5. The Choose Programming File For Xilinx XCF XCF08PFS48C dialog appears. Use this dialog to navigate to the required programming file ( *.mcs) and click Open. By default, this file is located in the \System folder of the installation.

Legacy documentation refer to the Altium Wiki for current information

Updating the Firmware on the Desktop NanoBoard NB2DSK01

The download will proceed, with progress shown in Altium Designer's Status bar. The process actually consists of device erasure, device programming, and then verification of programming. At the end of the cycle, an information dialog will appear with the result of the download. Successful programming is reflected in the text beneath the device's icon changing to Programmed.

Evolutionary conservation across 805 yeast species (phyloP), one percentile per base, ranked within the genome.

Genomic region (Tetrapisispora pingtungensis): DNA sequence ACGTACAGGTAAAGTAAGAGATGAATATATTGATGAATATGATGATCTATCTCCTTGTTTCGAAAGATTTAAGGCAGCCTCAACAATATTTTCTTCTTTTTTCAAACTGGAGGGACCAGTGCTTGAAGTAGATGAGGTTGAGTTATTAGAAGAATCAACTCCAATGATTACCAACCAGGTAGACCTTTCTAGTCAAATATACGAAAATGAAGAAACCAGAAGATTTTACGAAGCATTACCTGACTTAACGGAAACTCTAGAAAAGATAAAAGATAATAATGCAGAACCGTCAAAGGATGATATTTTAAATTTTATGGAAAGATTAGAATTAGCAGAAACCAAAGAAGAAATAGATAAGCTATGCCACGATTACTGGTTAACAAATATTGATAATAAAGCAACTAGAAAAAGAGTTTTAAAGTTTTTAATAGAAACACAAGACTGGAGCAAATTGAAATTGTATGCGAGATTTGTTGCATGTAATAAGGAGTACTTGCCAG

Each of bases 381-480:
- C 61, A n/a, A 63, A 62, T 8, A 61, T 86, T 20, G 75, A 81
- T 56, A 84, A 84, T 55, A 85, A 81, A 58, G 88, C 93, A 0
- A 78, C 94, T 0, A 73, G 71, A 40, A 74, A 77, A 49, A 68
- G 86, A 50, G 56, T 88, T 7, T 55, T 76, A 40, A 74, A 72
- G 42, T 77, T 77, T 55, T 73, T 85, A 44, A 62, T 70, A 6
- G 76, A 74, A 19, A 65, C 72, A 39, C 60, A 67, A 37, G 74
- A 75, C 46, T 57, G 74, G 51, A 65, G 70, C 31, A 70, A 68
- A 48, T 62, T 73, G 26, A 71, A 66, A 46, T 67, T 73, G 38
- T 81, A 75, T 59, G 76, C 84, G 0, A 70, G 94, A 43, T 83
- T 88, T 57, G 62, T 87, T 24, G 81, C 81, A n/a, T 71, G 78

If any errors occur during the download, a warning dialog will appear. If this happens, power-down the NB2DSK01 for a few seconds and then run the download process again.

Downloading Program Code

The .mcs file downloaded to the Configuration PROM contains the FPGA design destined to reside on the NB2DSK01 motherboard's Spartan-3 FPGA device (the NanoTalk Controller). Within that design is a TSK3000A processor, the embedded code for which also needs to be downloaded as part of the overall process of updating the firmware on the NanoBoard.

The .mcs file contains the portion of embedded code that is to reside in Block RAM within the NanoTalk Controller. The remainder of the embedded code must be saved into the common-bus Flash memory resident on the motherboard. To do this, perform the following: